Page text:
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MatthewHunter

MatthewHunter

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MirrorMask (children's edition)
Neil Gaiman
The Unreal and the Real: Selected Stories, Volume One: Where on Earth
Ursula K. Le Guin
Betsy and Tacy Go Downtown
Maud Hart Lovelace
The Picture of Dorian Gray
Oscar Wilde, Camille Cauti
Riders of the Purple Sage
Zane Grey
Vampires, Zombies, & Wanton Souls
Marge Simon
The Sword in the Stone - T.H. White I absolutely refuse to label The Sword in the Stone as children's or young adult lit. Sure, the main character Wart's a child, but c'mon. Disney movie and talking animals aside, this books definitely not for children. The humor's too adult-focused, I think.

For example, in answer to King Pellinore's statement that there have been signs and wonders following the death of King Uther Pendragon, Sir Grummore responds: "God knows what the dear old country is comin' to. It's these bolshevists, no doubt." Sir Grummore then chimes in following the revelation that a sword has been found stuck through an anvil and into a stone: "I don't think that's much of a wonder, ... what I wonder at is that they should allow such things to happen. But you can't tell nowadays, what with all these socialists." Bolshevists and socialists during the time of King Arthur? Not even remotely close. But it's a funny touch by White. I love that White puts the narrator in the modern world, looking back at the events of centuries before. Perhaps the 20th century narrator is letting his political "Red Scare" world paint his telling of the story. Whatever the case, it's funny.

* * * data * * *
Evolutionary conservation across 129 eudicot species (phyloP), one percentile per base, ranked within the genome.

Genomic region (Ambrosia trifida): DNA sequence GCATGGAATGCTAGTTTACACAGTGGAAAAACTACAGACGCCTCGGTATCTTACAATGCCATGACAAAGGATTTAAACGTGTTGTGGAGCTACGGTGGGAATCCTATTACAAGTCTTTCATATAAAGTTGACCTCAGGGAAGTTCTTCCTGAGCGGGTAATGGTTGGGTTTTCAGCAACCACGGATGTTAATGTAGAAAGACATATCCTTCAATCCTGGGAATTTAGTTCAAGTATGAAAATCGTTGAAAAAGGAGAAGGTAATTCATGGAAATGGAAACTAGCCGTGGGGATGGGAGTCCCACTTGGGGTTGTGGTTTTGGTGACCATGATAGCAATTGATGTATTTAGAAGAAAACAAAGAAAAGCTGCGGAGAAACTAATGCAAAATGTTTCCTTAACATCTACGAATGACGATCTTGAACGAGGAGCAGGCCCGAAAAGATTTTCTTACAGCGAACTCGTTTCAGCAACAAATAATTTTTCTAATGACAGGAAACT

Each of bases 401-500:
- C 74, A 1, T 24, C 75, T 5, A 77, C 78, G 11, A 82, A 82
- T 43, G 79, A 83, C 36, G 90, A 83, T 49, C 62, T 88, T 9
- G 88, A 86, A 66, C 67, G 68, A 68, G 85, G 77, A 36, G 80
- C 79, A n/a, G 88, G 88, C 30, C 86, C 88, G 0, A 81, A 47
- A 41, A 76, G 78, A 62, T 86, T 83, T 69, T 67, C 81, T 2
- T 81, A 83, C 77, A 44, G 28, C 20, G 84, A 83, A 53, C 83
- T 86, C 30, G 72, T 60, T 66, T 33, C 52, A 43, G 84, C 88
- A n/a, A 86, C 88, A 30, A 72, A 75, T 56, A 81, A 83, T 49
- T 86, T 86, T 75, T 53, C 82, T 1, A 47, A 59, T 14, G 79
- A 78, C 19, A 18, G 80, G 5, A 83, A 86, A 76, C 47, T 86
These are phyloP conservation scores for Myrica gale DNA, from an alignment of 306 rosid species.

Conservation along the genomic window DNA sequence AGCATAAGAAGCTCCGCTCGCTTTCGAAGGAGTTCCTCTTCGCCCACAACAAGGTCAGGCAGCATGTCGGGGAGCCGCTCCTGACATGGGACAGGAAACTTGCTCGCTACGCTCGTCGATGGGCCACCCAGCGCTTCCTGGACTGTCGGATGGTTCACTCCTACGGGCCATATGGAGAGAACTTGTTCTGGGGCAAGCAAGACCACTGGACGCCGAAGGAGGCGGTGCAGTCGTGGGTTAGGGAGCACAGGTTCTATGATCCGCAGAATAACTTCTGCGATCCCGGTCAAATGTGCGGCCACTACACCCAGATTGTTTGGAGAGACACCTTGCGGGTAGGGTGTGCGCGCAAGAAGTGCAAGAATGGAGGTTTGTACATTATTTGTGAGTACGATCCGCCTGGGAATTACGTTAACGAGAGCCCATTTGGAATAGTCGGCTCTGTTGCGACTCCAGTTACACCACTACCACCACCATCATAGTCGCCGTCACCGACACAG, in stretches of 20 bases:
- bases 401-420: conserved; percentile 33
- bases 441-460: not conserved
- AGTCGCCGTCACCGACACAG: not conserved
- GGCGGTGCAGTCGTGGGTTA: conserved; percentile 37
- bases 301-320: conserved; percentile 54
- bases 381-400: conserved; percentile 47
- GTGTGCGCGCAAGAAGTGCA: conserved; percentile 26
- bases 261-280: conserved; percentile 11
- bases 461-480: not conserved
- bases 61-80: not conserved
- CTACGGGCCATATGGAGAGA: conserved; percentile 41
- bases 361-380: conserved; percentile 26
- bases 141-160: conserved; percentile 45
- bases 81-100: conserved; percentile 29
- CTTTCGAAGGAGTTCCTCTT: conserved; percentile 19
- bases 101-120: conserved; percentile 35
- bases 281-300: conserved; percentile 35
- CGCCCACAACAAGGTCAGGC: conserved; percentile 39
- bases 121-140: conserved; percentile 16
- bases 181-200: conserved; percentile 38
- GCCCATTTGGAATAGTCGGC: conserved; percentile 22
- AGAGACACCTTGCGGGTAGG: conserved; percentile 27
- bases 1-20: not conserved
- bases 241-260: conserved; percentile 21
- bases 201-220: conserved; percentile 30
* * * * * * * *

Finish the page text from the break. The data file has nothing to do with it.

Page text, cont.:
Comic relief comes from so many different places in the story. A hedgehog, Sir Ector, Pellinore, Archimedes the owl, Grummore, Merlyn, the castle nurse, and plenty more. But it's not just the comedy that makes The Sword in the Stone great. The lessons learned by Wart while shape-shifting into various animals and observing the world coming into being are amazing. My personal favorite among the lessons was the "dream of the stones". I want that education! With such an education, how could Wart not become a wise leader? The scene of Wart in the church courtyard being exhorted by these "ghosts of remembered days" to remove the sword is pretty awesome. Gave me chills.

I haven't even mentioned the artwork by Dennis Nolan. All the illustrations have merit, but the one of the witch Madam Mim is perfect in my book. White succumbed to the unfortunate tendency to demonize witches. (No more Salem Witch Trials please!) Otherwise, the scene with cannibalistic Madame Mim and her unwilling sacrificial beings is to die for.

All this to say T.H. White's good! Read it!